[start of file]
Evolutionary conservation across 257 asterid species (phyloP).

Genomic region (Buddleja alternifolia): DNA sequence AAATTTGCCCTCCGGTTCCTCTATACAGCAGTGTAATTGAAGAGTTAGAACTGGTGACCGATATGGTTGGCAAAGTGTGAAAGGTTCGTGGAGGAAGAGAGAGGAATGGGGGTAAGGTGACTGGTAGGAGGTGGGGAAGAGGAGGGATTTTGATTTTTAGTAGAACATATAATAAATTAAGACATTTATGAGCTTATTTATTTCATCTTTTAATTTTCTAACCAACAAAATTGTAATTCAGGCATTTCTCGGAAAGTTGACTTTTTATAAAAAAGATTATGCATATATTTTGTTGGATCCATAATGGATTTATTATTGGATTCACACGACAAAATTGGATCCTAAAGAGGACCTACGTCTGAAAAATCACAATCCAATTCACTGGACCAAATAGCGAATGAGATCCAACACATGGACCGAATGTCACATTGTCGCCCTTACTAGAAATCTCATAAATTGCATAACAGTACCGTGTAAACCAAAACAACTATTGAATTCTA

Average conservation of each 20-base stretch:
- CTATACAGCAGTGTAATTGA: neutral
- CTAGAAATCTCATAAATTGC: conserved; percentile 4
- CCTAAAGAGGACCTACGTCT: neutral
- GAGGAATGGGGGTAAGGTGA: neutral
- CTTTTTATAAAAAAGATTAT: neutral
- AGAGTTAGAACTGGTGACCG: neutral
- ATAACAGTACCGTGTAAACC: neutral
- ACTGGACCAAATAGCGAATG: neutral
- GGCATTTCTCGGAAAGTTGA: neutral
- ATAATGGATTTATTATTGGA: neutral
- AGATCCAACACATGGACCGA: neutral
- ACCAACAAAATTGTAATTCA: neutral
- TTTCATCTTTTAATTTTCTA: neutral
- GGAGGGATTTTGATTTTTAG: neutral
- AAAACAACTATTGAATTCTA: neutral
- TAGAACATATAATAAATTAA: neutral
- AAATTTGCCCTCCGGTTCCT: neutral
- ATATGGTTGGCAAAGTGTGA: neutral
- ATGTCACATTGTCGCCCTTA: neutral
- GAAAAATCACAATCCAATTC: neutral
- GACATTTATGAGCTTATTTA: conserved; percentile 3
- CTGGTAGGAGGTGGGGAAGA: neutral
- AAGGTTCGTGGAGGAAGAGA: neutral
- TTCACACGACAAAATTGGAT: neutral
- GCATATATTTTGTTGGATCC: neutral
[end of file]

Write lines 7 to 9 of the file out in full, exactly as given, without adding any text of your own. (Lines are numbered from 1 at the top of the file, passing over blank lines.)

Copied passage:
- GAGGAATGGGGGTAAGGTGA: neutral
- CTTTTTATAAAAAAGATTAT: neutral
- AGAGTTAGAACTGGTGACCG: neutral